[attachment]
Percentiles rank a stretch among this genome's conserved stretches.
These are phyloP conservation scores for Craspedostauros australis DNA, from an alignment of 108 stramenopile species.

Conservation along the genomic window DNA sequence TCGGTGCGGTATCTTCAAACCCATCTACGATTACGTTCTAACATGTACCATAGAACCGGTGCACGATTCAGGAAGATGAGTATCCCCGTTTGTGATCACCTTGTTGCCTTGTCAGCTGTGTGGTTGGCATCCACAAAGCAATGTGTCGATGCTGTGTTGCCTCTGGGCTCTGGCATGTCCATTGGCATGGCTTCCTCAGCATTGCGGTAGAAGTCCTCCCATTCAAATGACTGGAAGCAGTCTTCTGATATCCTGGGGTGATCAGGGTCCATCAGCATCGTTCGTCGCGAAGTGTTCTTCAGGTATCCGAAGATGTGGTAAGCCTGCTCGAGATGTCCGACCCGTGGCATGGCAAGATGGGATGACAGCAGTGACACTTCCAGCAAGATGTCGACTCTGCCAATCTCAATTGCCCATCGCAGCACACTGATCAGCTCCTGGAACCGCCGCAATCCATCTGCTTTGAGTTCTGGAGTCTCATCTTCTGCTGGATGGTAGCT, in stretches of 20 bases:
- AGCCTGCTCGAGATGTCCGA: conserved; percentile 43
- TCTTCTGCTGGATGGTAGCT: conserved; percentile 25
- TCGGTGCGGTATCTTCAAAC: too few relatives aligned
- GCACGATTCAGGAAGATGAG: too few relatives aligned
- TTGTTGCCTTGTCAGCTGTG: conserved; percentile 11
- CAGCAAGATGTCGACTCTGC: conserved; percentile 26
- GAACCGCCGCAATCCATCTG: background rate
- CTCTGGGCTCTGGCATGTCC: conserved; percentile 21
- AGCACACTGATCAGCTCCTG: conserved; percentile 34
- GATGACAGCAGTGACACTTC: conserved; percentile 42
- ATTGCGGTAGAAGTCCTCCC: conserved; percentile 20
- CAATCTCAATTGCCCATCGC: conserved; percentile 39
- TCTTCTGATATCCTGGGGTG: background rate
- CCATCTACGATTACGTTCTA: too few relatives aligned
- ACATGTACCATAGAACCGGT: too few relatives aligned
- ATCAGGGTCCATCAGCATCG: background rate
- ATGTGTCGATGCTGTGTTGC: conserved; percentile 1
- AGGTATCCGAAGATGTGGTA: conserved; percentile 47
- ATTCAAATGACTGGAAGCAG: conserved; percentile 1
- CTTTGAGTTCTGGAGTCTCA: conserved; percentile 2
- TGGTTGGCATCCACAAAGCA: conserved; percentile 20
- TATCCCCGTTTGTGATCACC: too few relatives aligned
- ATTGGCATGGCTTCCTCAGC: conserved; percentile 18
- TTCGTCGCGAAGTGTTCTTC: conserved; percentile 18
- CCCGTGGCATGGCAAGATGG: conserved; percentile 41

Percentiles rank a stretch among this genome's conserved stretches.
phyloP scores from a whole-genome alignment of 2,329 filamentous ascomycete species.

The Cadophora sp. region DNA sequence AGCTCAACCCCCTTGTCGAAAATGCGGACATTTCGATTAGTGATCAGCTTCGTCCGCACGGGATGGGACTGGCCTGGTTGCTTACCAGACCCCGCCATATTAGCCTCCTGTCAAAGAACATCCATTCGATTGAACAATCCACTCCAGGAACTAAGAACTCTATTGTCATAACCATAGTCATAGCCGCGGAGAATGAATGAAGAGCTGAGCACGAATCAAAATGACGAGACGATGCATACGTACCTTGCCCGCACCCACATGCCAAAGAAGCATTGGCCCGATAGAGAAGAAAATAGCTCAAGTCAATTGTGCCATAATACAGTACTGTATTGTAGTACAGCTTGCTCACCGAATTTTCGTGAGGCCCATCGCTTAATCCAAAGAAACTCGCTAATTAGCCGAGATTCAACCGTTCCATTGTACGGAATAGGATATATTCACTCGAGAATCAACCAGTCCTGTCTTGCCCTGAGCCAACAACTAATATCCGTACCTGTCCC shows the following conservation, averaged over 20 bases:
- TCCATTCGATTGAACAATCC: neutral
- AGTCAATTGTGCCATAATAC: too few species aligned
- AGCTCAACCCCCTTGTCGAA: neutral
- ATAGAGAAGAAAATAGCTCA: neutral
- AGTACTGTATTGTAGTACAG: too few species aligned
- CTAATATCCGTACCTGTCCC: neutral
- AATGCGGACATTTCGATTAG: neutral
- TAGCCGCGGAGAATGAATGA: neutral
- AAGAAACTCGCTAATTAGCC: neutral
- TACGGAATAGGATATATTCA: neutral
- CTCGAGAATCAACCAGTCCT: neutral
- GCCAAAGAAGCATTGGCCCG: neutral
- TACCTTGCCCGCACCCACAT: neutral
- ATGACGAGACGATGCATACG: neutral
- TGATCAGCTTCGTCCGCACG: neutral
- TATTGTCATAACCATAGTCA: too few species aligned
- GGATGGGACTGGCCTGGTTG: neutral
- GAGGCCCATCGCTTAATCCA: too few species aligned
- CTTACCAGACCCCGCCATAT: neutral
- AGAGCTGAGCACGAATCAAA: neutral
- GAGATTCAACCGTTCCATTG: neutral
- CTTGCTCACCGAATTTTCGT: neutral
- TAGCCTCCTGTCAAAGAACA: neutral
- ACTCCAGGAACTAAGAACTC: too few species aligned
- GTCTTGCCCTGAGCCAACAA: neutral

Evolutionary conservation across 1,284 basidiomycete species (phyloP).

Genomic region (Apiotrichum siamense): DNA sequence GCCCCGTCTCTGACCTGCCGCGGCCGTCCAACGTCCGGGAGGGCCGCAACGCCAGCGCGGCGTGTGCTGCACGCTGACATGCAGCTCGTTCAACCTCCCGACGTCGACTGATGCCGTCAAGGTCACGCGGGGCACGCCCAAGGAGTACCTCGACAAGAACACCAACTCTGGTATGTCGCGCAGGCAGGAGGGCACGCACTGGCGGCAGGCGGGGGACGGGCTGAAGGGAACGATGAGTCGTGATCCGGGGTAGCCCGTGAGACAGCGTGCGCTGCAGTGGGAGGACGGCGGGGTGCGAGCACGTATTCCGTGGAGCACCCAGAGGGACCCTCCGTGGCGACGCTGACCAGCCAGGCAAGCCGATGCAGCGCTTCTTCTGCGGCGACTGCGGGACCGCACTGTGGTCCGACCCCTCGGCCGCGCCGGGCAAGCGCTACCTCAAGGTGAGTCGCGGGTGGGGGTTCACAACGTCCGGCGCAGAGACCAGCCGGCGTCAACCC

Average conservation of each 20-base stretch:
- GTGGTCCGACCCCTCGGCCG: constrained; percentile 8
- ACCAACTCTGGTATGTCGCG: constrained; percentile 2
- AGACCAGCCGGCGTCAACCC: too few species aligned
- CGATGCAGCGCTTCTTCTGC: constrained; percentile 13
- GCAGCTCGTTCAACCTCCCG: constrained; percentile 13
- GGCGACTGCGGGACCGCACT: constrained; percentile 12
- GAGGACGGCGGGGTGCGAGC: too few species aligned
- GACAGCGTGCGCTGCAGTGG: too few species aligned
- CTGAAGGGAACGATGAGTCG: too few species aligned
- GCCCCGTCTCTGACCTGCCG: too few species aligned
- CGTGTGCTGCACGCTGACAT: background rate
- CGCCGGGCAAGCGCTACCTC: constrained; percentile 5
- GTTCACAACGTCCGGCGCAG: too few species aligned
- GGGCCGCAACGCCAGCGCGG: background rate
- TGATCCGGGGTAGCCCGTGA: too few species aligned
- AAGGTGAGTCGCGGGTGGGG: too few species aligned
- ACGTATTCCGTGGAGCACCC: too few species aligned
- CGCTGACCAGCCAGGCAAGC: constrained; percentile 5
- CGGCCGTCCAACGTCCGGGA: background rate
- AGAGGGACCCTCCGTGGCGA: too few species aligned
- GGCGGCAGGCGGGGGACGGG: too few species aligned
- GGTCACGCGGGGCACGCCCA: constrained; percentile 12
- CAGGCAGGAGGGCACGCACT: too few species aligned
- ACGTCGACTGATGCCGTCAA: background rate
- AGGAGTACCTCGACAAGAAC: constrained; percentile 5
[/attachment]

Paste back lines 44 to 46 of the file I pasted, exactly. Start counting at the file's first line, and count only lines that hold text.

- TACCTTGCCCGCACCCACAT: neutral
- ATGACGAGACGATGCATACG: neutral
- TGATCAGCTTCGTCCGCACG: neutral